It is somewhat of a diversion from "justification;" but, I don't believe the Scripture teaches the foregoing doctrine called, "original sin," another phrase that isn't from the Bible, but is from Roman Catholic tradition.  There is something like "original death," and "...sin reigns in [the domain of] death..." (Rm 5:21)

The apostle, teaching about judgment and that it is not the hearers, but rather the doers of God's law that are justified, points out, "...the nations that have no law, by nature may be doing that which the law demands..." (Rm 2:14, CLT)  I was raised with the opposite idea of my "nature."  In fact, it went so far that, without a successful conversion experience, by default I was to be tortured ceaselessly for ever for just being born here.  I started out damned for Adam's sin.  My original nature was altogether evil.  This is a horrible foundation in a child's life and is hard to be rid of later.  One lives a life of dread, the whole sense of self always under condemnation.  It was never taught that "by nature" I would do God's will, as Paul pointed to in the passage just quoted.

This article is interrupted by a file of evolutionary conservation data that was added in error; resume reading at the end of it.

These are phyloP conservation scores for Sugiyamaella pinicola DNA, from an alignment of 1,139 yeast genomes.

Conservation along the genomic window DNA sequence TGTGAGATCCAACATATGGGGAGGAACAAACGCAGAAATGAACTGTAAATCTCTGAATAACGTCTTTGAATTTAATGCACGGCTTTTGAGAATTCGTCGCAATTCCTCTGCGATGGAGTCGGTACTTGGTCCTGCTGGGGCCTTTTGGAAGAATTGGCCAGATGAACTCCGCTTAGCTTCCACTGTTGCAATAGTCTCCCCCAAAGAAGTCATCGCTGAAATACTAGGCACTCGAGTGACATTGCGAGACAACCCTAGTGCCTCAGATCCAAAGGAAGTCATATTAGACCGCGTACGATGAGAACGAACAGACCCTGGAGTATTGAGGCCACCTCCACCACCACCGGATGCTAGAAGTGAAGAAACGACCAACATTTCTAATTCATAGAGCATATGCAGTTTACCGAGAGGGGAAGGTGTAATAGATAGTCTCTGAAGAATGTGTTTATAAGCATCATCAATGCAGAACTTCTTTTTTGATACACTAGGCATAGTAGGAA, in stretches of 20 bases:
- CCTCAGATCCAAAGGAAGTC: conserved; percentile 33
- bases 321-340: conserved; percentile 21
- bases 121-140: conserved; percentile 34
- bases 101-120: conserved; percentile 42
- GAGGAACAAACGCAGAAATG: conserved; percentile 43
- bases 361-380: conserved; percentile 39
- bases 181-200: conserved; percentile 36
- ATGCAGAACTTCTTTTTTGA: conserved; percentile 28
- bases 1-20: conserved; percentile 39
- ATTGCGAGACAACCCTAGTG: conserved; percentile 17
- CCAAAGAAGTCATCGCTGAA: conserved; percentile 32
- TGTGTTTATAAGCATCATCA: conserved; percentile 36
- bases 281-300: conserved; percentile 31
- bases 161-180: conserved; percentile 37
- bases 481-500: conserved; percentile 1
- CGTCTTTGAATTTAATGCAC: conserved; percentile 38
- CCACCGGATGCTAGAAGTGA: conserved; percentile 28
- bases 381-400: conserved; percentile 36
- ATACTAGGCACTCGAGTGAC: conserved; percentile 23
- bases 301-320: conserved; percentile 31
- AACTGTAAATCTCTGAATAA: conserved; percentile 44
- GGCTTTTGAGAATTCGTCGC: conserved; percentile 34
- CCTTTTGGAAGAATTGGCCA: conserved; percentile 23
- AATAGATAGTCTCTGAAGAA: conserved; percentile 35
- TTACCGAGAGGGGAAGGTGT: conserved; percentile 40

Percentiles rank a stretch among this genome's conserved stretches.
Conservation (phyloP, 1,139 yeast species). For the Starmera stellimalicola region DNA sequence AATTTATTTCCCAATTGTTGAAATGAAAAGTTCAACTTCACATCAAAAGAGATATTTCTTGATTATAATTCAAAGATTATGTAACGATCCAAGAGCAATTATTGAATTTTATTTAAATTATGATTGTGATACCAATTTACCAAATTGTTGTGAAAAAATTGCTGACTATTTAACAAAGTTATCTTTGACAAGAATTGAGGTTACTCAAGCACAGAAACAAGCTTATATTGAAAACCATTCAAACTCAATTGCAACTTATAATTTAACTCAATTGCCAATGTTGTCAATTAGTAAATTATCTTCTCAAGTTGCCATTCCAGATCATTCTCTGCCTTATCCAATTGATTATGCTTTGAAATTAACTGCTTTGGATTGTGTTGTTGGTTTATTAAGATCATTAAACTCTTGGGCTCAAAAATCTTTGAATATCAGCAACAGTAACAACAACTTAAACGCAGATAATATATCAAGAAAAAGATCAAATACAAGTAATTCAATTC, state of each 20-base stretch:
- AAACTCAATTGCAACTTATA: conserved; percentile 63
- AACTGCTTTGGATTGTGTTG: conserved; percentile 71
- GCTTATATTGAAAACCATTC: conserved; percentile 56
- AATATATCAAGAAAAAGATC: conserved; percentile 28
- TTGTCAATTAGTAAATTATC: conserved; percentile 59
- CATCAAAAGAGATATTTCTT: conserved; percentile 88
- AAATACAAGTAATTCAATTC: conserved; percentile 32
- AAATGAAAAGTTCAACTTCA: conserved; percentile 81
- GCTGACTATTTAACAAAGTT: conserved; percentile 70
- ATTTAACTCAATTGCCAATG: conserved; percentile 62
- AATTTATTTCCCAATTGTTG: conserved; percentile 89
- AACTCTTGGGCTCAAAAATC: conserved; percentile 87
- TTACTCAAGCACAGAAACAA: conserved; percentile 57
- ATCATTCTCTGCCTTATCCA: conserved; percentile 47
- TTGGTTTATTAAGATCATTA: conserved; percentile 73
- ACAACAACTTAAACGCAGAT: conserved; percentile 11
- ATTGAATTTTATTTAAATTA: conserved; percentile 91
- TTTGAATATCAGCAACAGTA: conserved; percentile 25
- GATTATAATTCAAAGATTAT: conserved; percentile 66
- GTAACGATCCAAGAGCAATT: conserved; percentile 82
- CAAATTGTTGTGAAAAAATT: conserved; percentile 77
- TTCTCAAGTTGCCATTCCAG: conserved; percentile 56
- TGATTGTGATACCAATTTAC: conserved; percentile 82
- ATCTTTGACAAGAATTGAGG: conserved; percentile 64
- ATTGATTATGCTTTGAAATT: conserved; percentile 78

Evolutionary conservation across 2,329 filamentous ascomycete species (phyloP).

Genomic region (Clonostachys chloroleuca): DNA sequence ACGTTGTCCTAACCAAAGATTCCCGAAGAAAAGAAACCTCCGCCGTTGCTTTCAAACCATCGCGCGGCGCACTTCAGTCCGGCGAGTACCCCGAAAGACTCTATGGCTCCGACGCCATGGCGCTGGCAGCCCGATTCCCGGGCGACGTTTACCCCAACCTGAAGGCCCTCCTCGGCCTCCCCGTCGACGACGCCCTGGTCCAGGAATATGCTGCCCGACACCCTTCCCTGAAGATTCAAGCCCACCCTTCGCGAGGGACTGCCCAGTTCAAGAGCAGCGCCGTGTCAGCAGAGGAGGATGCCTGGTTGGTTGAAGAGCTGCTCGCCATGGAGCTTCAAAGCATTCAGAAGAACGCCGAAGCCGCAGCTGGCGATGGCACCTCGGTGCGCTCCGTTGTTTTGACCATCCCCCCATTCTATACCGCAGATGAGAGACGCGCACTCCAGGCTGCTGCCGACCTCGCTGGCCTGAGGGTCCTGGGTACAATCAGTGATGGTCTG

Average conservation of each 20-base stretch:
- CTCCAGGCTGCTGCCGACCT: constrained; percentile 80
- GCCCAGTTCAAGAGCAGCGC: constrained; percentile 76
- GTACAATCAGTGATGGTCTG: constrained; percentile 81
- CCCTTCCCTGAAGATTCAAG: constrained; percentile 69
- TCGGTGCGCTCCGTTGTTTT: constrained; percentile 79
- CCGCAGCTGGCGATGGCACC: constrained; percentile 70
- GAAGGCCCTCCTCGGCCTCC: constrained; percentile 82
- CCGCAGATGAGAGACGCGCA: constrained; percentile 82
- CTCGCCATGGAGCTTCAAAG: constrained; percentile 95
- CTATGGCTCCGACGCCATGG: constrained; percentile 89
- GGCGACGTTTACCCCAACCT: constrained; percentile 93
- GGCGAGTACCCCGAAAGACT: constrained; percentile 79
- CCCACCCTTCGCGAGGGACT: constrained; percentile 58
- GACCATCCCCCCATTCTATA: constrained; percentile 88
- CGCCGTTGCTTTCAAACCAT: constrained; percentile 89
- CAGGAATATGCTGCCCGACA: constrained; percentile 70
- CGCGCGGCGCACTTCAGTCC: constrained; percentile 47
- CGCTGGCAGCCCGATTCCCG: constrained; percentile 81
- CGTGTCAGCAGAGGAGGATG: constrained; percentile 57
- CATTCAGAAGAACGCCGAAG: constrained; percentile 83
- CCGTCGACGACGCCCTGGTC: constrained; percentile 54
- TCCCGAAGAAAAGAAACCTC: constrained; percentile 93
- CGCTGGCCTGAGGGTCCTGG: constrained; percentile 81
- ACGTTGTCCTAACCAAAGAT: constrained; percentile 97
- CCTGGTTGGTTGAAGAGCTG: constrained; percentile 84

Scripture also teaches that sin is "against nature." (cf., Rm 2:26-27)  The doctrine of "original sin" keeps millions of people believing humans are inherently evil when we are actually good.  When we "do by nature the things written in the Law," and sin is when we "do those things against nature," this means, though fallen, man is still "good" if not "very good."  ("The Fall" isn't actual Biblical terminology either.)

Through the things that are made, the creation (cf., Rm 1:20) and in our own selves (cf., Rm 1:19, 21-23) God has taught us of Himself and has even revealed Himself in us.  This is spoken of those that do not have the knowledge in the written word.  Paul is certainly not talking about the work of the spirit in the new birth; but, he speaks of the nature of those among the nations (or, gentiles) as they are born of Adam.

Augustine (354-430 AD) seems to be the source of the "original sin" teaching.  It is largely based on taking David's statement about himself regarding adultery with Bathsheba and the murder of her husband Nathan and applying it to everybody.  The KJV illustrates that bias in translating it:  "In sin did my mother conceive me." (Ps 51:5)  Scripture nowhere says sexual intercourse is sin.  Concordant Literal has:  "Behold, I was with (lit., in) depravity when I was travailed in birth, And in sin when my mother conceived me."   This is a difficult word, but it doesn't teach an inherently wicked nature is the lot of all humanity other than Jesus.